In the week when we endured the annual faff of putting the clocks forward, it was encouraging to observe some sterling efforts to put them back by decades and even centuries.
First there was the happy news that Australia’s Prime Minister had taken a moment off from superintending his country’s search for a very small aeronautical needle in a whole prairie of haystacks to announce that he was reintroducing the titles of knight and dame, after a lapse of nearly 30 years.
It would be a duller world that had to forego the possibility of another Dame Joan Sutherland or Edna Everage, so I was delighted to see Australia’s outgoing Governor-General become Dame Quentin Bryce.
This announcement proved of no interest at all to the British media apart from The Guardian, which was predictably outraged. In my experience this is always a reliable indicator of a positive development.
However, my pleasure in this Antipodean defiance of progressive nostrums was blasted into total insignificance by sheer awe at the monumental nerve of the theatre designer whose work I experienced on Saturday evening.
Because somehow, in a world tied in knots by the demands of Elfin Safety, a genius has managed to construct a near perfect replica of a 17th Century playhouse.
Which is to say a building made almost entirely of wood, and lit throughout by candles, in which people in floaty period dresses waft around in thrilling proximity to the naked flames.
This certainly created a frisson for those of us who remembered how a single candle set the dress of tragic soprano Susan Chilcott ablaze at Covent Garden in 2002: an event which, according to legend, allowed one newspaper to run the cruel and inaccurate headline “The show ain’t over till the fat lady singes.”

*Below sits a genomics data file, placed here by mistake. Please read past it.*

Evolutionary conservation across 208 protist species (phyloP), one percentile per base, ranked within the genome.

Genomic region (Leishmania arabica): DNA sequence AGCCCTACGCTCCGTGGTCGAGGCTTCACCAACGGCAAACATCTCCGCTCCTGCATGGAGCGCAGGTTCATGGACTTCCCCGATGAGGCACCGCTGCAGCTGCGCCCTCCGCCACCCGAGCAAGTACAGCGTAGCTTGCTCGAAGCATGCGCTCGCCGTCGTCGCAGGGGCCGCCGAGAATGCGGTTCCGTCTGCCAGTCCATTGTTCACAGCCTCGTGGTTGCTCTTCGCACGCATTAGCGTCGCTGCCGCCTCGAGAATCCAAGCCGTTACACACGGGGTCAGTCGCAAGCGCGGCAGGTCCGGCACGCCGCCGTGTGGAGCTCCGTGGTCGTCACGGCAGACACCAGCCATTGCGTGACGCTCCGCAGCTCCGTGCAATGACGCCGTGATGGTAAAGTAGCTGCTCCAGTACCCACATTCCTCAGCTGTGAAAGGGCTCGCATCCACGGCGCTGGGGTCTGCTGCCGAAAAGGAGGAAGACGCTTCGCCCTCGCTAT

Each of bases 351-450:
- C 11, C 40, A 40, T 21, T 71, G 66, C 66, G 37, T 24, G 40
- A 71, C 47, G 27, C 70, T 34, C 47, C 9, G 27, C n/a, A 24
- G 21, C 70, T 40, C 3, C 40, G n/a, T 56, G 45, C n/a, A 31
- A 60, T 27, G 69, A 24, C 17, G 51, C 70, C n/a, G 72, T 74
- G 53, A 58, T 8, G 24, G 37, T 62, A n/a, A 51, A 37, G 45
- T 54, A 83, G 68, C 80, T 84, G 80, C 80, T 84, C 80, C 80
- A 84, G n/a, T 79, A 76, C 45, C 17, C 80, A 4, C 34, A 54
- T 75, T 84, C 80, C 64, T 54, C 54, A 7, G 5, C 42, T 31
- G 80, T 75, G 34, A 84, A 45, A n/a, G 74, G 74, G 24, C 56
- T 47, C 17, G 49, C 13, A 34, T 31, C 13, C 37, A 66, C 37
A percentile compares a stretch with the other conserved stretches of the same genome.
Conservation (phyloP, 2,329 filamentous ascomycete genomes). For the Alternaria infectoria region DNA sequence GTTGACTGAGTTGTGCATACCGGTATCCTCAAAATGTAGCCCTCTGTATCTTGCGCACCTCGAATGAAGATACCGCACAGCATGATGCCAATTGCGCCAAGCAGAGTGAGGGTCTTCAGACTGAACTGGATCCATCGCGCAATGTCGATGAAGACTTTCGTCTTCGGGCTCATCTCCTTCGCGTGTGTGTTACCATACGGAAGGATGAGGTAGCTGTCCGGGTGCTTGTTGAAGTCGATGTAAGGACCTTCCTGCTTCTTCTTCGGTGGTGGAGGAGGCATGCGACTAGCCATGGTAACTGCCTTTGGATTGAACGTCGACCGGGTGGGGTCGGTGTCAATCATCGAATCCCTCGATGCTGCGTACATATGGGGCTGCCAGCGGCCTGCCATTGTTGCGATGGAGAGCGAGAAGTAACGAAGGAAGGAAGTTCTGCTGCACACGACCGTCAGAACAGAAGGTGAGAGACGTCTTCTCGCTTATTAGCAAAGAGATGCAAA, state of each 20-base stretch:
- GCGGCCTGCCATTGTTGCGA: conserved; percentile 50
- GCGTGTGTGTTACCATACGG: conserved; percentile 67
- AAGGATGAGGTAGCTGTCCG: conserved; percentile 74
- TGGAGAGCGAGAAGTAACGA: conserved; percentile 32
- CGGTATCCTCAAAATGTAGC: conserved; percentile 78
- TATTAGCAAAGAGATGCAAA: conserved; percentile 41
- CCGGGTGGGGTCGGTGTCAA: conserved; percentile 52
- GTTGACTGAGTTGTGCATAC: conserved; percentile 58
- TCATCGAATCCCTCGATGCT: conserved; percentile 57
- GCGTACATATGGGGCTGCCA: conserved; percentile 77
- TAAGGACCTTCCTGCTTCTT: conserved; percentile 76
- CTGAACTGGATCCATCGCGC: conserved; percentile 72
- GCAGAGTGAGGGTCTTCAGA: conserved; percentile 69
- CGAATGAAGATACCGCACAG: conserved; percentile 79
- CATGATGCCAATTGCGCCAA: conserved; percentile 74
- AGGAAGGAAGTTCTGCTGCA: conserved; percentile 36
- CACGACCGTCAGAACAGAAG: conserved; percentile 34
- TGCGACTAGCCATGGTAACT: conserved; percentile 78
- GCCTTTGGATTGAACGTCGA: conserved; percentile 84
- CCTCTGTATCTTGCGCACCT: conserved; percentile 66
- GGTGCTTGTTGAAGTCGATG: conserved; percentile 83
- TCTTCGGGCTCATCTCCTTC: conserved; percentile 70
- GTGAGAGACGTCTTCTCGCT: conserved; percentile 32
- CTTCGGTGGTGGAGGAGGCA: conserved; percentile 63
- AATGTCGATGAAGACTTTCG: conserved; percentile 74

This miraculous place is called the Sam Wanamaker Playhouse and is a sort of footnote or addendum to Shakespeare’s Globe on London’s South Bank. The performance was of Francesco Cavalli’s Venetian opera of 1644, L’Ormindo.
As readers of The Bluffer’s Guide to Opera will already know, the first true opera was performed in Venice on March 6, 1637, so this definitely qualifies as an early work. It was all the more remarkable, then, for its maturity and contemporary relevance. Combining comedy and tragedy with those old theatrical favourites of disguise and mistaken identity, it struck a particular chord with me because at its centre is a feeble old monarch married to a beautiful young woman, Queen Erisbe.
So very like my own domestic arrangements.
Quite unlike the happily loyal Mrs Hann, Erisbe dallies with two fit young princes before deciding to elope with Ormindo. But she is foiled by Fate, which blows their ship back to Casablanca and her irate husband. Who duly sentences the pair to death by drinking poison, for which someone kindly substitutes a sleeping draught.
Which is handy, as the two lovers awake shortly after the king has discovered that Ormindo is, in fact, his son. Implausibly, all are reconciled and live happily ever after. It’s a bit like Romeo and Juliet or Tristan und Isolde, but with a happy ending.
Seating just 340 people on authentically uncomfortable wooden benches, the new-yet-400-years-old theatre provides a wonderfully intimate and memorable experience, with excellent acoustics if occasionally dodgy sightlines, and I recommend it unreservedly to anyone who finds themselves at a loose end in London and can grab a ticket.
Unfortunately, at the time of booking almost a year ago I had overlooked the fact that our night out was on the eve of Mothering Sunday, requiring an early morning dash back to be reunited with our children.
Two-year-old Jamie has been delighting us for many months now by clasping both his hands to his head, waiting for all around to copy him, then beamingly leading a round of applause.
When we got back I duly raised my hands to my head and nodded to him. In response, I received only the Hann Death Stare to which I treat people who ask how my diet is going.
I know his growing up is inevitable and indeed desirable, but it did make me pine to put the clock back just another touch.